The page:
THE FIRST NIGHT
- The fish still pulls the boat far from the land.
- Santiago has mixed feelings. He feels sorry for the fish and at the same time he wants to catch it.
- Santiago cuts his head.
THE SECOND DAY
- Santiago knows that if fish jumps, its gills will fill with air and it will die sooner.
- His hands hurt and he talks to the fish.
- Santiago prays.
- He is hungry and catches one dolphin.
THE SECOND NIGHT
- Santiago is pleased because he has the food and the fish is hungry.
- His food isn’t good.
THE THIRD DAY
The fish swims around the boat.
After a long struggle, he kills the fish with his harpoon.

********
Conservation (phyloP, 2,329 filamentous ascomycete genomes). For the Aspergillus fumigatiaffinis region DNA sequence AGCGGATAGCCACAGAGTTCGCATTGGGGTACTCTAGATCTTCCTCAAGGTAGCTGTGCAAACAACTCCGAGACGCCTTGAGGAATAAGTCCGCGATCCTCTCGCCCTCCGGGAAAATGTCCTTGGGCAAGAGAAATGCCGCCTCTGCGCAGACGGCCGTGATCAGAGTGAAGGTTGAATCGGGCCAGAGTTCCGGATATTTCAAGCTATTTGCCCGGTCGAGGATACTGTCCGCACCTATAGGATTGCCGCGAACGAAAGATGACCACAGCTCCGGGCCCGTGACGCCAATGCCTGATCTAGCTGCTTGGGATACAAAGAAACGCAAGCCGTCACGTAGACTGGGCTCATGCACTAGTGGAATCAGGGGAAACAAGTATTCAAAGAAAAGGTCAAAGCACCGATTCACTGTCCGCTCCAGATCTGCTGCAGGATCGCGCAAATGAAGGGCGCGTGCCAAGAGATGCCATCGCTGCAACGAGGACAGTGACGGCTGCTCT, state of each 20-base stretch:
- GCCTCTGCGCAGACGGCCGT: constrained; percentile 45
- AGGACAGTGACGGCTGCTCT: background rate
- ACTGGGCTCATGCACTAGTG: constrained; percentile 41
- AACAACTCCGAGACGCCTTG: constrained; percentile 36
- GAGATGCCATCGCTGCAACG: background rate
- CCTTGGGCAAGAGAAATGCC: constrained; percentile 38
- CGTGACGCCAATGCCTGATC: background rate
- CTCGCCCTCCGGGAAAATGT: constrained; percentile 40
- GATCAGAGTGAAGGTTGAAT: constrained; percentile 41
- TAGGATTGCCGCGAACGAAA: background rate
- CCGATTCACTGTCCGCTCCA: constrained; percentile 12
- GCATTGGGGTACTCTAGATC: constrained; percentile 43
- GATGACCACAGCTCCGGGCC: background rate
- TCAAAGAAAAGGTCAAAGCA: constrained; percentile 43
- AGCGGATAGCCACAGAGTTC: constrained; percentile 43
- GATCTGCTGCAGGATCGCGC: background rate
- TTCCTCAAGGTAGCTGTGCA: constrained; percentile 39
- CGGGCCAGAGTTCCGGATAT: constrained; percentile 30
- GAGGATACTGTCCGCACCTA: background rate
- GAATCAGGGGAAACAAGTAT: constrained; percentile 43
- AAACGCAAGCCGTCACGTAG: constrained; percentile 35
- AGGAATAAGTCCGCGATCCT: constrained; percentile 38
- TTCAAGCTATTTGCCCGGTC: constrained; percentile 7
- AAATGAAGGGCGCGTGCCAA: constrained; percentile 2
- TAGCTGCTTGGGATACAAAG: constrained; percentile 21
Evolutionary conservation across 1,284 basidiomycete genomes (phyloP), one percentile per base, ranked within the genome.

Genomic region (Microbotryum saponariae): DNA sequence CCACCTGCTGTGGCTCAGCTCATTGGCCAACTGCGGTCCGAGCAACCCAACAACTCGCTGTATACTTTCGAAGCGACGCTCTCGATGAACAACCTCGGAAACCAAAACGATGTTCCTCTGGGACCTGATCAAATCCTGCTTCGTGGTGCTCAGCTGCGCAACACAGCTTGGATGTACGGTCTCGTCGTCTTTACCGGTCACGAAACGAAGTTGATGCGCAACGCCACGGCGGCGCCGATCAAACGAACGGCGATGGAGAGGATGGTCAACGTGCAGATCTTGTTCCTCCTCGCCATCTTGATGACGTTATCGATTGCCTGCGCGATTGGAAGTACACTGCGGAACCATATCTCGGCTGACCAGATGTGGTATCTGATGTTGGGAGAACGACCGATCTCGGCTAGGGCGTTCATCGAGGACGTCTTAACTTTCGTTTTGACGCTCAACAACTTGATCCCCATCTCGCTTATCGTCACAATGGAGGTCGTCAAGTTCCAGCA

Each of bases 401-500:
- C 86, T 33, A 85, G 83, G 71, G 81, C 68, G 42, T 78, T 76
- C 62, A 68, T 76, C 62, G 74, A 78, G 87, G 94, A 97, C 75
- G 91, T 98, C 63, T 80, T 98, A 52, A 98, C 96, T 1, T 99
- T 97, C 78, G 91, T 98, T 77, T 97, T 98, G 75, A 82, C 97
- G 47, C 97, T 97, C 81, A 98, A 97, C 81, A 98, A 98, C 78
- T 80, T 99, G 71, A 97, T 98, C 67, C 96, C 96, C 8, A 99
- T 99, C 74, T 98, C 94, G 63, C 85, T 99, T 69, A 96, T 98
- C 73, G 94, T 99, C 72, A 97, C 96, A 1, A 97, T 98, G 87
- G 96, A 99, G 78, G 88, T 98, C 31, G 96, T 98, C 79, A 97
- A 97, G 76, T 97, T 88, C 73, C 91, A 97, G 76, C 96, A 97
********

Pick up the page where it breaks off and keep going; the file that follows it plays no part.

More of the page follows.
As he sails back, he drags the fish behind.
One shark comes and bites off some flesh of the fish.
Santiago kills the shark, but the harpoon falls into the sea.
He has regrets about killing the noble fish.
There is a lot of blood and more sharks come.
The sharks eat the rest of the fish.
Santiago believes that he is being punished for his sin.
He fights the sharks with his oar.
Finally he comes to the harbour.
THE FOLLOWING DAY
Manolin makes a promise to Santiago that next time he will go with him.
People admire the skeleton of the fish.
This is a story about one man against the nature and it is very symbolic.
Santiago is like a “Christ figure” that after suffering gets redemption.
He is sometimes portrayed as a man who sins and sometimes as a saint.